Senate Gang of Eight reveals details of immigration reform plan

The Senate’s Gang of Eight on Tuesday released the details of a broad agreement to overhaul the nation’s immigration laws.

The legislation would give provisional legal status to an estimated 11 million illegal immigrants and put them on a pathway to citizenship, but only after several criteria for securing the U.S.-Mexico border are met.

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It sets goals of persistent surveillance in high-risk areas — where more than 30,000 individuals are apprehended trying to enter the country illegally per year — along the southern border and a 90 percent success rate for stopping crossings in those sectors.

It would provide funding for 3,500 additional customs agents nationwide and authorize the deployment of the National Guard to the border to construct fencing and augment surveillance systems.

Illegal immigrants would not receive provisional legal status until the Secretary of Homeland Security submits to Congress a “notice of commencement” testifying to the completion of the bill’s border-security goals.

And before immigrants with provisional status could achieve permanent lawful status, the secretary, in consultation with the comptroller general of the U.S., would have to certify a number of border-security provisions were met.


These include verification that a southern border security strategy is substantially deployed and operational, a border fencing strategy is substantially completed, a mandatory employment verification system has been implemented across the country, and that an electronic exit system has been set up at airports and seaports to track departing visa holders.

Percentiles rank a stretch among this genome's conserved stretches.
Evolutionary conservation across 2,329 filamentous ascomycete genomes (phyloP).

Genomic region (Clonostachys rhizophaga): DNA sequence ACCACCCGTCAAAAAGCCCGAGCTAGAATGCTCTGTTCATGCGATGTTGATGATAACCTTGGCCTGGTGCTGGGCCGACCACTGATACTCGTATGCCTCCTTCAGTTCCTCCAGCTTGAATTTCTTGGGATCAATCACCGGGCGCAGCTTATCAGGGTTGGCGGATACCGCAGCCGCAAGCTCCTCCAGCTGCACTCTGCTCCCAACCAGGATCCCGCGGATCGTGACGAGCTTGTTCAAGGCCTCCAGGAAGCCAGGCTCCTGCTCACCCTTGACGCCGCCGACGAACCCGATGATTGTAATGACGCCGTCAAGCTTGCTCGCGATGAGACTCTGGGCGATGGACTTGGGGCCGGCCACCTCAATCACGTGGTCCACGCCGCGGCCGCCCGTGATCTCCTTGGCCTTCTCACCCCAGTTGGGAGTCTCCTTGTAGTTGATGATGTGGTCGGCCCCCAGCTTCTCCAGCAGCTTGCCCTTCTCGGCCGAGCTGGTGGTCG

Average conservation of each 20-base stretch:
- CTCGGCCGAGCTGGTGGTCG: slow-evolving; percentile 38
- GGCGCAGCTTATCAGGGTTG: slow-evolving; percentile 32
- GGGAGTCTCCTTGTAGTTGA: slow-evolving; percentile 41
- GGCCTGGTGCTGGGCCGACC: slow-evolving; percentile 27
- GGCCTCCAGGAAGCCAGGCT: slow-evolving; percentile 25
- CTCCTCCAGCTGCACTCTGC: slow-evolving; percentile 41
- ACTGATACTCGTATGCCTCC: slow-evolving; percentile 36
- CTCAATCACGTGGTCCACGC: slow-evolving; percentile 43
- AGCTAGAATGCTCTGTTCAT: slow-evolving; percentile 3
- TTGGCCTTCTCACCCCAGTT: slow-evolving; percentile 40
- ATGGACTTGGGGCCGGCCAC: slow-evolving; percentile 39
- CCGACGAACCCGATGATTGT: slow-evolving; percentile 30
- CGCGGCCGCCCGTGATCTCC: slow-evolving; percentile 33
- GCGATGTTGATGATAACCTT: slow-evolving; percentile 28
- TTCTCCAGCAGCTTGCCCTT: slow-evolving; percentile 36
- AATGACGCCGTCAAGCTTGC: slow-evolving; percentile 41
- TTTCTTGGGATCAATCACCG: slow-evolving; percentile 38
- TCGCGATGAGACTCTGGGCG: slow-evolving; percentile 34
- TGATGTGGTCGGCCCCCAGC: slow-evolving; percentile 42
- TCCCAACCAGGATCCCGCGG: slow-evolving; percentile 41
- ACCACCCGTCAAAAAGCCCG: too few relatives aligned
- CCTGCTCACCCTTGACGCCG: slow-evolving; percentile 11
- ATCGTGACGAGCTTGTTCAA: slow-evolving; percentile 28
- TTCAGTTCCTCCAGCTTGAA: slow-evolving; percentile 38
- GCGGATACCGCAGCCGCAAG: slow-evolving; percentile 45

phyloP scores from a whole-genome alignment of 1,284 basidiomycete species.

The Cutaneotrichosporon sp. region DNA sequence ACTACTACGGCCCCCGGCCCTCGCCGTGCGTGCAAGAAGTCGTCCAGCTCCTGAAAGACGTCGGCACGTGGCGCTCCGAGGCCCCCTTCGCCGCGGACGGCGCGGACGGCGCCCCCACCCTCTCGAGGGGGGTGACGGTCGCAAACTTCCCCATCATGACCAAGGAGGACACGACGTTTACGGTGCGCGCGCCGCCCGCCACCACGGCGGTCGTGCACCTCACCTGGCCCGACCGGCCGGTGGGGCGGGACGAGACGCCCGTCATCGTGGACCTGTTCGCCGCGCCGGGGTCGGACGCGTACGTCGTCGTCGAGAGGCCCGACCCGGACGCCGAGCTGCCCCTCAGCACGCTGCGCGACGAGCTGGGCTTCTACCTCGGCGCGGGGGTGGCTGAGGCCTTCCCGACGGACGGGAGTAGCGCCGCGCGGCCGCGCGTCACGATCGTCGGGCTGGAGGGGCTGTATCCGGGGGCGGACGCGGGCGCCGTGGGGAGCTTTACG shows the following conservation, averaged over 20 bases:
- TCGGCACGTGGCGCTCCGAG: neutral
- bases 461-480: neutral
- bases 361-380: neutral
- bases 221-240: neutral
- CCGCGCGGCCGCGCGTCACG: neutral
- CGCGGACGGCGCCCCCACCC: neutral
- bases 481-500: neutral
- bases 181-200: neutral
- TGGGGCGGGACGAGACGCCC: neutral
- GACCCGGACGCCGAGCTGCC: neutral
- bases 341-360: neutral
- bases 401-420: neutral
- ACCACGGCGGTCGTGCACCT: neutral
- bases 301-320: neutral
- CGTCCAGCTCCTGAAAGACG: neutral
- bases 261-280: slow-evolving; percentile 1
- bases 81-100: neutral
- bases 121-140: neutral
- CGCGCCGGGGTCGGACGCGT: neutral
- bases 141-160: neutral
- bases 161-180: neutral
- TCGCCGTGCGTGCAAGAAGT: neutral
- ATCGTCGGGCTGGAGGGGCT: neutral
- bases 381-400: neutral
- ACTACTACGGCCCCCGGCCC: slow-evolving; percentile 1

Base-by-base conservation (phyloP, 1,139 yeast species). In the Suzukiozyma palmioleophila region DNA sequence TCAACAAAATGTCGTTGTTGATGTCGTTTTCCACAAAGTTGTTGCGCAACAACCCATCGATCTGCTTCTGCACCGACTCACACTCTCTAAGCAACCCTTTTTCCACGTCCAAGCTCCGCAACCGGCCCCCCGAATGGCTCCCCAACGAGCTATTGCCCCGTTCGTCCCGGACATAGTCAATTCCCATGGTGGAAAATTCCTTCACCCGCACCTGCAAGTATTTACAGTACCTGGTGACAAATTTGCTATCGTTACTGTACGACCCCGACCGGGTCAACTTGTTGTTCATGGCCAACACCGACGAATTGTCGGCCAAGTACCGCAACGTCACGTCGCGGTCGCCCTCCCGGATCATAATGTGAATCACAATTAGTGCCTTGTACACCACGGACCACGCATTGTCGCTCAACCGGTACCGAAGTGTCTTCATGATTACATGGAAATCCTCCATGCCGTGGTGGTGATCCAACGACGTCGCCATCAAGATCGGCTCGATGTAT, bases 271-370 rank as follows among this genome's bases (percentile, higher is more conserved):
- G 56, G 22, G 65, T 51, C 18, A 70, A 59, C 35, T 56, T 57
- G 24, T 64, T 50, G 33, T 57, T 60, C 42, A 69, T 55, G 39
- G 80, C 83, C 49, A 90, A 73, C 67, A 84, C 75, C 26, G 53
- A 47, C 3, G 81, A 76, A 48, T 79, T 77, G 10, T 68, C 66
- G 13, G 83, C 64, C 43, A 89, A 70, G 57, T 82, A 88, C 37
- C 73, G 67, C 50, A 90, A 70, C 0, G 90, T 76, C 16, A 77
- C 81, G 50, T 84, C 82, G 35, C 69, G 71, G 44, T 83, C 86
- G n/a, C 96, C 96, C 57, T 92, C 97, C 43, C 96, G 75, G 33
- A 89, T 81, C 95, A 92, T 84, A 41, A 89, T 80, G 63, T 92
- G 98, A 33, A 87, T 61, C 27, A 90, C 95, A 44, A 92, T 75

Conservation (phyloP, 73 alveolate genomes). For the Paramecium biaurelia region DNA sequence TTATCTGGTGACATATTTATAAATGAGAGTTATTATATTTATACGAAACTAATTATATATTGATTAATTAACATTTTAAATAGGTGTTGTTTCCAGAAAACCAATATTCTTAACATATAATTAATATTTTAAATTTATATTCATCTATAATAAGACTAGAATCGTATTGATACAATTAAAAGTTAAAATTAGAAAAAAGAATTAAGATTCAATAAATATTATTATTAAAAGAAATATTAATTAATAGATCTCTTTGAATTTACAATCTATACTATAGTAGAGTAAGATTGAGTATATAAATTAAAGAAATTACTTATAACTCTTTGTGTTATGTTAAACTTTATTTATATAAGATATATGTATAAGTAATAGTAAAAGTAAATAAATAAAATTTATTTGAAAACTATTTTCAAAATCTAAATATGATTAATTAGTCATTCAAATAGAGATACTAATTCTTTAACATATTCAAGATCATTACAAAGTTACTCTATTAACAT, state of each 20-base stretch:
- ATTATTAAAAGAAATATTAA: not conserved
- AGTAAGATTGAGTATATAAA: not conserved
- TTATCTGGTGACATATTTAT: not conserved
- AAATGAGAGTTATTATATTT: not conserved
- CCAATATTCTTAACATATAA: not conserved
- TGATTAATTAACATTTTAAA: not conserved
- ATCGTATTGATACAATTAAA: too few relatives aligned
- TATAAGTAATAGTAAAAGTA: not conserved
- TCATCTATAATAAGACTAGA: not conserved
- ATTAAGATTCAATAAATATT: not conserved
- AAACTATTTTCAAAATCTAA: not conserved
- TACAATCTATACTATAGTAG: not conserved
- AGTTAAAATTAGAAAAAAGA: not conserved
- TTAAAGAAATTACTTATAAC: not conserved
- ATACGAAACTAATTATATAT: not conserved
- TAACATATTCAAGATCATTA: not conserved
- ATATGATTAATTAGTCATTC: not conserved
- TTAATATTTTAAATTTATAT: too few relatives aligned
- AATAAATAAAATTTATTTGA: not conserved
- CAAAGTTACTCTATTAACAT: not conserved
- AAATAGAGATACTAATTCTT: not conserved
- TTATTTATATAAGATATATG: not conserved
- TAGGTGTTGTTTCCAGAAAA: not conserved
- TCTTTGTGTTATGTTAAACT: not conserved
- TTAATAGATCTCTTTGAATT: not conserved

Border security could prove to be the pivotal issue that makes or breaks the bill, at least among the GOP’s conservative base.

Sen. Jeff SessionsJefferson (Jeff) Beauregard SessionsCurtis wins Chaffetz's former Utah House seat Overnight Cybersecurity: What we learned from Carter Page's House Intel testimony | House to mark up foreign intel reform law | FBI can't access Texas shooter's phone | Sessions to testify at hearing amid Russia scrutiny FBI can’t unlock Texas shooter’s phone MORE (R-Ala.), a leading Senate critic of comprehensive immigration reform, said Monday evening that he thought the border security requirements were weaker than in legislation debated in 2007.

“I’m not going to quote what they said in there, but how the trigger works and the way it would be effected in some ways appears weaker than the one in 2007,” he said after a briefing from the Republican members of the Gang of Eight on Monday.

A Senate aide critical of the legislation said the bill would not require completion of the border fence but instead give Homeland Security Secretary Janet Napolitano discretion to approve a fencing plan she determined necessary.

The bill would eliminate the backlog for family and employment-based immigration and create a merit-based visa that would award points to individuals based on their education, employment and length of residence in the U.S. five years after the enactment of the law.